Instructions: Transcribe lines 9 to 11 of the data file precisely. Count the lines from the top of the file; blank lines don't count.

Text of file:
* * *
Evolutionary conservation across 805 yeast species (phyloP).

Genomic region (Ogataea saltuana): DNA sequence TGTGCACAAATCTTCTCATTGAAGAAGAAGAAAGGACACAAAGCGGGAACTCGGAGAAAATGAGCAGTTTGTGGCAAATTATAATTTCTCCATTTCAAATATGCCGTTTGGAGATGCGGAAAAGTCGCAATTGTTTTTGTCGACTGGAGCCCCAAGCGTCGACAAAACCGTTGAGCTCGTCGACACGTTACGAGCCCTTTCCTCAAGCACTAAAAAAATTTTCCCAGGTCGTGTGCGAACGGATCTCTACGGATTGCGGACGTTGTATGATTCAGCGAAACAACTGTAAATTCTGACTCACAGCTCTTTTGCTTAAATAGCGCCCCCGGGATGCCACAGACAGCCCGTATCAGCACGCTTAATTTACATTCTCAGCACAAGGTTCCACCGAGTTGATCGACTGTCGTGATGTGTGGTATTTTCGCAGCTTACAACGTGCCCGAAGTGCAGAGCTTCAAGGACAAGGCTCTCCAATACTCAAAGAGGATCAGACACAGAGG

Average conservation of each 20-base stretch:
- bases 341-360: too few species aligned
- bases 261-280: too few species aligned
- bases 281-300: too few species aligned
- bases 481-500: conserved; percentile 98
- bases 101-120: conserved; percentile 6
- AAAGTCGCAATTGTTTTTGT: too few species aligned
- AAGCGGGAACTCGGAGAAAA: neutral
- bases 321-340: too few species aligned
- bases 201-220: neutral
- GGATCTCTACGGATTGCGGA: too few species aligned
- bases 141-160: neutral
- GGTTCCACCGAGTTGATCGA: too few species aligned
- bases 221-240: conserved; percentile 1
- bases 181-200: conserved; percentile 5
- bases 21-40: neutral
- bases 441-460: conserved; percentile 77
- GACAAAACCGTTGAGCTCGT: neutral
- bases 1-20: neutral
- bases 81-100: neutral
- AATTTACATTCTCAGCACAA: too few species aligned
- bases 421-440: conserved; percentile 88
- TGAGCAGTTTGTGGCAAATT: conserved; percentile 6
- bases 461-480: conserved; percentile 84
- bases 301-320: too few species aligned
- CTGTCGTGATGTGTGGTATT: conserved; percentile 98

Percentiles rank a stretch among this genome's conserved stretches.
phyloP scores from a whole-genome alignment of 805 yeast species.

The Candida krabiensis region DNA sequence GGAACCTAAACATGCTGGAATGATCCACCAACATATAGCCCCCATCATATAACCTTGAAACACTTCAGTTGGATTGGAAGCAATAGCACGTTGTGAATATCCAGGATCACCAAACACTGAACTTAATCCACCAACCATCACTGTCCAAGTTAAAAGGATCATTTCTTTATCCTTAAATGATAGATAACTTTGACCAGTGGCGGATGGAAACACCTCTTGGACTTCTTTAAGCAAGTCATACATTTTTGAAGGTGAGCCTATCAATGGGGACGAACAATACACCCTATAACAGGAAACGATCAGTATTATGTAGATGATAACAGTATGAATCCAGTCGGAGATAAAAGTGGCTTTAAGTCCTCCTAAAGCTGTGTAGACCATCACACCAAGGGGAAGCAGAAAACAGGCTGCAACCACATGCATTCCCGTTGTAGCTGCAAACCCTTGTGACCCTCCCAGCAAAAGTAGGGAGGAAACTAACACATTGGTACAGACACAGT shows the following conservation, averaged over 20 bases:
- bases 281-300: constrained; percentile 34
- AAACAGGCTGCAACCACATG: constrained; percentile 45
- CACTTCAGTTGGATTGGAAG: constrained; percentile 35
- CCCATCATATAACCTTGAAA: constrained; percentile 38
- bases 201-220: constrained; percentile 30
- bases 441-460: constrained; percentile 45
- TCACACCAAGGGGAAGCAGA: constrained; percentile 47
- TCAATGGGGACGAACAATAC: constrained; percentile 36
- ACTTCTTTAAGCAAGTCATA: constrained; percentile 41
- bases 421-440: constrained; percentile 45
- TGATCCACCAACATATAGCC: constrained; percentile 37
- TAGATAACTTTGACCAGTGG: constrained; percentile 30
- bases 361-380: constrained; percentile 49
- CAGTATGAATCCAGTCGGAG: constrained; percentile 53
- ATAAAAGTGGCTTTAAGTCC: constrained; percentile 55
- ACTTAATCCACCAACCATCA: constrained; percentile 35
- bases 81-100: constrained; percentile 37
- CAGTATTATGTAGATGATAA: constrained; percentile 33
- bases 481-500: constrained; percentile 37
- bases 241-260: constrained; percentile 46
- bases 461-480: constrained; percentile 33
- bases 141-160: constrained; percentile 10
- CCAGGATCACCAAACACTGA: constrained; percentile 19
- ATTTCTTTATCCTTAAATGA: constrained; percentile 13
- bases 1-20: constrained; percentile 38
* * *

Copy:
- AAAGTCGCAATTGTTTTTGT: too few species aligned
- AAGCGGGAACTCGGAGAAAA: neutral
- bases 321-340: too few species aligned